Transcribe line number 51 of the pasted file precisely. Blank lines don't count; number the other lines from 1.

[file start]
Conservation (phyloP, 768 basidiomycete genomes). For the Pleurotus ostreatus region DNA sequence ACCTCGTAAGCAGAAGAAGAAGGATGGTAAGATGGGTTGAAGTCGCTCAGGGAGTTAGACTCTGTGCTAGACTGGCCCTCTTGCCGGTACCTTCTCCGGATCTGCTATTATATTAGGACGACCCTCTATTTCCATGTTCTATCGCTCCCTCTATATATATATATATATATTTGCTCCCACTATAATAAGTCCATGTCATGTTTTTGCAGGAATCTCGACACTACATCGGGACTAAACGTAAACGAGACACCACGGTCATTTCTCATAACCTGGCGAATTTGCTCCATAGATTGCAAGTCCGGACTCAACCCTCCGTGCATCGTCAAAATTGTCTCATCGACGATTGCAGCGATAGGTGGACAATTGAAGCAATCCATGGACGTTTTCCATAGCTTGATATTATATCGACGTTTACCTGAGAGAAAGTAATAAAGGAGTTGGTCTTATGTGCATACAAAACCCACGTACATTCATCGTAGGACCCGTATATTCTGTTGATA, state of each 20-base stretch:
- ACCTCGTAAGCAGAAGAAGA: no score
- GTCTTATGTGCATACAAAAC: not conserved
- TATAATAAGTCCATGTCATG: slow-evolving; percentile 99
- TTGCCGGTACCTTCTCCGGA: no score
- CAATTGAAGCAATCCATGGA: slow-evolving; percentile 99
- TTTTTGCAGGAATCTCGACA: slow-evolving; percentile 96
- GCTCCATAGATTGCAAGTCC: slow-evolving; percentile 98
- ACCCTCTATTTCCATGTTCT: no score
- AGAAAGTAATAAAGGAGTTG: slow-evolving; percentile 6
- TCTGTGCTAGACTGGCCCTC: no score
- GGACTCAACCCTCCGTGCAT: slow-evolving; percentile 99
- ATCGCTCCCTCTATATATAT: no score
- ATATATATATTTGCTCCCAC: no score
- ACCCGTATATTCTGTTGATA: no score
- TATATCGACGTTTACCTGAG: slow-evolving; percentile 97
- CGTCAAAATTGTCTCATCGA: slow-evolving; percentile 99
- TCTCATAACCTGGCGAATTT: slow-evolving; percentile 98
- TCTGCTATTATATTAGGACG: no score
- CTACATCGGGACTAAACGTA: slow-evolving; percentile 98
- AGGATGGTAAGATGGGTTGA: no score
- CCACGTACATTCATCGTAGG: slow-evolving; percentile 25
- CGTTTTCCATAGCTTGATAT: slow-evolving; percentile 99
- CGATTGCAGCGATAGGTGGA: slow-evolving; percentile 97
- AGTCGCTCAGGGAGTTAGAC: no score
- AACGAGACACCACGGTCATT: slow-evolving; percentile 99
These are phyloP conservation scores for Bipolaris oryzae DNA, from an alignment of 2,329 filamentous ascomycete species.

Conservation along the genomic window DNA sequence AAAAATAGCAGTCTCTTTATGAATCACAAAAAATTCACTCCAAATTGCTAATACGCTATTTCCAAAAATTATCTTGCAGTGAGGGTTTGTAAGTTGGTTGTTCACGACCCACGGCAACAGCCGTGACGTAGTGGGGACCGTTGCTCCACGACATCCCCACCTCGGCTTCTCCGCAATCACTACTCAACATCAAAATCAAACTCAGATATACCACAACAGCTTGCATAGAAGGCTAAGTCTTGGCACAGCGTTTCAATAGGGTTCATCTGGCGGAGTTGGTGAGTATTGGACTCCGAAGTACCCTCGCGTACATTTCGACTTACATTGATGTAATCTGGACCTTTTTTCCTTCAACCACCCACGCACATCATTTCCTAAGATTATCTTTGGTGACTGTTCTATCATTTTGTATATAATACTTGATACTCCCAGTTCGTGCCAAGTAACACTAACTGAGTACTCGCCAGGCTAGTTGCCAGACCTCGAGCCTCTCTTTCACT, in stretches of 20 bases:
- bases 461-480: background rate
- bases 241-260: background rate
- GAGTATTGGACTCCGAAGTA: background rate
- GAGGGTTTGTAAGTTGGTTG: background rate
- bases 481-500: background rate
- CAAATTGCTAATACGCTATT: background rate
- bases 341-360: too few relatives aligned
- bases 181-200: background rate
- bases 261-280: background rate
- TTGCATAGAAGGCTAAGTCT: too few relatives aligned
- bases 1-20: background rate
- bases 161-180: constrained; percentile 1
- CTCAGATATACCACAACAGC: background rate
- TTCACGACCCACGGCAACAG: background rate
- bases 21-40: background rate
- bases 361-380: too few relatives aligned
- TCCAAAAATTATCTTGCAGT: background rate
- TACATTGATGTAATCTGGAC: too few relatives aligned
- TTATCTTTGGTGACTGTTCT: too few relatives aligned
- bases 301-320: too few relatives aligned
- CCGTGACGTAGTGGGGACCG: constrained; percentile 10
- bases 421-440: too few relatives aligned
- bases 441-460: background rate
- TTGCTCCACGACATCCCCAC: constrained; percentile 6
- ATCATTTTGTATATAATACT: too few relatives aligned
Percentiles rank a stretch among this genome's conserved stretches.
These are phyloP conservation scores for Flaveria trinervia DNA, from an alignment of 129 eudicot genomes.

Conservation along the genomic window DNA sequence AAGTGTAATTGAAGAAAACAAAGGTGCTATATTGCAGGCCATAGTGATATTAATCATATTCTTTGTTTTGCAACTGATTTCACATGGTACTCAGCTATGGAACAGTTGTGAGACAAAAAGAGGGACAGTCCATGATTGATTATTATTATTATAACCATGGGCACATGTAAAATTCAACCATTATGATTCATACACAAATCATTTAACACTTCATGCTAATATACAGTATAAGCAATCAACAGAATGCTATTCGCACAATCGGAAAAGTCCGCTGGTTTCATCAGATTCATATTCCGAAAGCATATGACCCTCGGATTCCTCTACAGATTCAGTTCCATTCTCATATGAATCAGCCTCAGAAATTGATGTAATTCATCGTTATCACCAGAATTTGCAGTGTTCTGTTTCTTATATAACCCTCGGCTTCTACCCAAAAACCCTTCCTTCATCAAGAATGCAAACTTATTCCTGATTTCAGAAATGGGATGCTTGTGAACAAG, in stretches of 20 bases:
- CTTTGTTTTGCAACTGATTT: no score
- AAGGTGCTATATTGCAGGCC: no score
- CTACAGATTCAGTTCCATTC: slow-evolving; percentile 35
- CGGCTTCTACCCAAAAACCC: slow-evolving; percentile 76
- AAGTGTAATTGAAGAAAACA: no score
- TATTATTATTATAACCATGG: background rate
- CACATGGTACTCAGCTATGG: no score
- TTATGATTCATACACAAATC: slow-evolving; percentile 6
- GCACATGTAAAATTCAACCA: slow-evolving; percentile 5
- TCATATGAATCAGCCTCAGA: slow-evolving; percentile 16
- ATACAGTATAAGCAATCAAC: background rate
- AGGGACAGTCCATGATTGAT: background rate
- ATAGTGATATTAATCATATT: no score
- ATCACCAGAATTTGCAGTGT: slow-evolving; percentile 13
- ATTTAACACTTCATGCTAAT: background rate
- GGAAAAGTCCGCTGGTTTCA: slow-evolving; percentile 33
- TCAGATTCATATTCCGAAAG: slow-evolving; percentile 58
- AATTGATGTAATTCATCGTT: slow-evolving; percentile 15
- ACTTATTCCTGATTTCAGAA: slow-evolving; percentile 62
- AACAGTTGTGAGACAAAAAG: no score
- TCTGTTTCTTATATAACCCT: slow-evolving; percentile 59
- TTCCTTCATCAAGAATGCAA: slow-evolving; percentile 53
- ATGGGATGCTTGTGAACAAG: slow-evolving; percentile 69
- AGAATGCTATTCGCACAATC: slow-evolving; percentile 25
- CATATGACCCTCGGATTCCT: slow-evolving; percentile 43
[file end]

- bases 441-460: background rate